[Ad] Address:Department of Pathology, Brigham and Women's Hospital and Harvard Medical School, Boston, MA, USA.
[Ti] Title:The role of metabolic enzymes in mesenchymal tumors and tumor syndromes: genetics, pathology, and molecular mechanisms.
[So] Source:Lab Invest;, 2018 Jan 16.
[Is] ISSN:1530-0307
[Cp] Country of publication:United States
[La] Language:eng
[Ab] Abstract:The discovery of mutations in genes encoding the metabolic enzymes isocitrate dehydrogenase (IDH), succinate dehydrogenase (SDH), and fumarate hydratase (FH) has expanded our understanding not only of altered metabolic pathways but also epigenetic dysregulation in cancer. IDH1/2 mutations occur in enchondromas and chondrosarcomas in patients with the non-hereditary enchondromatosis syndromes Ollier disease and Maffucci syndrome and in sporadic tumors. IDH1/2 mutations result in excess production of the oncometabolite (D)-2-hydroxyglutarate. In contrast, SDH and FH act as tumor suppressors and genomic inactivation results in succinate and fumarate accumulation, respectively. SDH deficiency may result from germline SDHA, SDHB, SDHC, or SDHD mutations and is found in autosomal-dominant familial paraganglioma/pheochromocytoma and Carney-Stratakis syndrome, describing the combination of paraganglioma and gastrointestinal stromal tumor (GIST). In contrast, patients with the non-hereditary Carney triad, including paraganglioma, GIST, and pulmonary chondroma, usually lack germline SDH mutations and instead show epigenetic SDH complex inactivation through SDHC promoter methylation. Inactivating FH germline mutations are found in patients with hereditary leiomyomatosis and renal cell cancer (HLRCC) syndrome comprising benign cutaneous/uterine leiomyomas and renal cell carcinoma. Mutant IDH, SDH, and FH share common inhibition of α-ketoglutarate-dependent oxygenases such as the TET family of 5-methylcytosine hydroxylases preventing DNA demethylation, and Jumonji domain histone demethylases increasing histone methylation, which together inhibit cell differentiation. Ongoing studies aim to better characterize these complex alterations in cancer, the different clinical phenotypes, and variable penetrance of inherited and sporadic cancer predisposition syndromes. A better understanding of the roles of metabolic enzymes in cancer may foster the development of therapies that specifically target functional alterations in tumor cells in the future. Here, the physiologic functions of these metabolic enzymes, the mutational spectrum, and associated functional alterations will be discussed, with a focus on mesenchymal tumor predisposition syndromes.
[Pt] Publication type:JOURNAL ARTICLE; REVIEW
[Em] Entry month:1801
[Cu] Class update date: 180117
[Lr] Last revision date:180117
[St] Status:Publisher
[do] DOI:10.1038/s41374-017-0003-6

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[PMID]: 29323076
[Au] Autor:Nath D; Arava S; Ray R; Bhoje AK; Saxena R; Chaudhary SK
[Ad] Address:Department of Pathology, All India Institute of Medical Sciences, New Delhi, India.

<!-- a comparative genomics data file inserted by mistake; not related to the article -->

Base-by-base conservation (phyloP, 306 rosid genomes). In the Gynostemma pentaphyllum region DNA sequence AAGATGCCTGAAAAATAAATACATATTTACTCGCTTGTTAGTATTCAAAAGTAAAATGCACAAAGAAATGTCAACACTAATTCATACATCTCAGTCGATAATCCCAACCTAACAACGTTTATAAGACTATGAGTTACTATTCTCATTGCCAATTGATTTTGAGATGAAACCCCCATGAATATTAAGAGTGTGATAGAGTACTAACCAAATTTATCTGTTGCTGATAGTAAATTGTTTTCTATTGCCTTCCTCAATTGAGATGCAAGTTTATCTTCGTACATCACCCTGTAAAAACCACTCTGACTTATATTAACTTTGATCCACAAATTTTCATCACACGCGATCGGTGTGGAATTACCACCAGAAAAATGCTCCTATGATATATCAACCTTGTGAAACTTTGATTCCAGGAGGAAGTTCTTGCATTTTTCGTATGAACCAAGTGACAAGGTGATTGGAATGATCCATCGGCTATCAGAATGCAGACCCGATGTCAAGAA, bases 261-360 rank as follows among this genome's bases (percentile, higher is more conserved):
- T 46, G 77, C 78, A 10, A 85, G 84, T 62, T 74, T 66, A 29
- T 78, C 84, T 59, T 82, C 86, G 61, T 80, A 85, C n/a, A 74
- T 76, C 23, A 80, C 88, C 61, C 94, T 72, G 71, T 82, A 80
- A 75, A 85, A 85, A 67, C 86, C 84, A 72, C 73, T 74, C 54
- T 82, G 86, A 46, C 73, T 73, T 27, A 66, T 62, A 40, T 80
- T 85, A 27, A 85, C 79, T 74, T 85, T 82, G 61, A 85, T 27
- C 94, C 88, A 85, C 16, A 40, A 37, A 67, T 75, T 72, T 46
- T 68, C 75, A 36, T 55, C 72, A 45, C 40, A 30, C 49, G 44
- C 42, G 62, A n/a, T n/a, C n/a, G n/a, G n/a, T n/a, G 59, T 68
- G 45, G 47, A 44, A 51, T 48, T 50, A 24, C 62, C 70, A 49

[Ti] Title:Familial biatrial cardiac myxoma with glandular elements: A Rare entity with review of literature.
[So] Source:Indian J Pathol Microbiol;60(4):568-570, 2017 Oct-Dec.
[Is] ISSN:0974-5130
[Cp] Country of publication:India
[La] Language:eng
[Ab] Abstract:Cardiac myxomas are benign neoplasm of the heart with an incidence of 0.3%. Glandular cardiac myxomas are very rare and accounts for less than 3% of all cardiac myxomas. Here, we report a case of familial glandular cardiac myxoma in a 35 year old male who complained of exertional dyspneoa and weakness of right side of body on clinical presentation. Associated features of Carney's complex were not present. Family history revealed presence of cardiac myxoma in younger brother and sister. Transthoracic echocardiography detected biatrial myxoma. Excision of both lesions was done under cardiopulmonary bypass. Histopathology confirmed myxoma with glandular elements. Postoperative course was uneventful.
[Pt] Publication type:CASE REPORTS
[Em] Entry month:1801
[Cu] Class update date: 180111
[Lr] Last revision date:180111
[St] Status:In-Process
[do] DOI:10.4103/IJPM.IJPM_211_16

  10 / 757 MEDLINE  
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[PMID]: 29318463
[Au] Autor:Fu J; Lai F; Chen Y; Wan X; Wei G; Li Y; Xiao H; Cao X
[Ad] Address:Department of Endocrinology, The First Affiliated Hospital, Sun Yat-sen University, 58 Zhongshan 2nd Rd., Guangzhou, 510080, Guangdong, China.
[Ti] Title:A novel splice site mutation of the PRKAR1A gene, C.440+5 G>C, in a Chinese family with Carney complex.
[So] Source:J Endocrinol Invest;, 2018 Jan 09.
[Is] ISSN:1720-8386
[Cp] Country of publication:Italy
[La] Language:eng
[Ab] Abstract:BACKGROUND: Carney complex (CNC) is an extremely rare, multiple endocrine neoplasia syndrome that occurs in an autosomal dominant manner. Mutations in PRKAR1A have been reported to be a common genetic cause of CNC. METHODS: In this study, we reported a Chinese pedigree of CNC that manifests mainly as spotty skin pigmentation and primary pigmented nodular adrenocortical disease. Whole blood samples of this pedigree were collected for DNA/RNA analysis. Polymerase chain reaction (PCR) and reverse-transcription polymerase chain reaction analyses were performed to amplify the 11 exons and adjacent introns of PRKAR1A. Direct sequencing was used to detect the mutation, and DNA from 70 Han Chinese people was extracted and sequenced as a control to estimate the frequency of the identified mutation. RESULTS: Within the pedigree, ten patients with CNC were identified, and a novel heterozygous mutation (c.440+5 G>C in intron 4a) was identified in the PRKAR1A gene. PCR amplification of cDNA from the control subjects and patients was performed. Agarose gel electrophoresis showed only one wild-type band in the cDNA corresponding to the former group, whereas an extra band was present in samples from the latter group corresponding to the skipping of exon 4a; this confirms that the variant affects PRKAR1A splicing. CONCLUSION: In conclusion, the c.440+5 G>C mutation is a new splice site mutation that has not been reported and has the potential to broaden the mutational spectrum of PRKAR1A that is associated with CNC, which would facilitate genetic diagnosis and counseling for CNC.
[Pt] Publication type:JOURNAL ARTICLE
[Em] Entry month:1801
[Cu] Class update date: 180110
[Lr] Last revision date:180110
[St] Status:Publisher
[do] DOI:10.1007/s40618-017-0817-5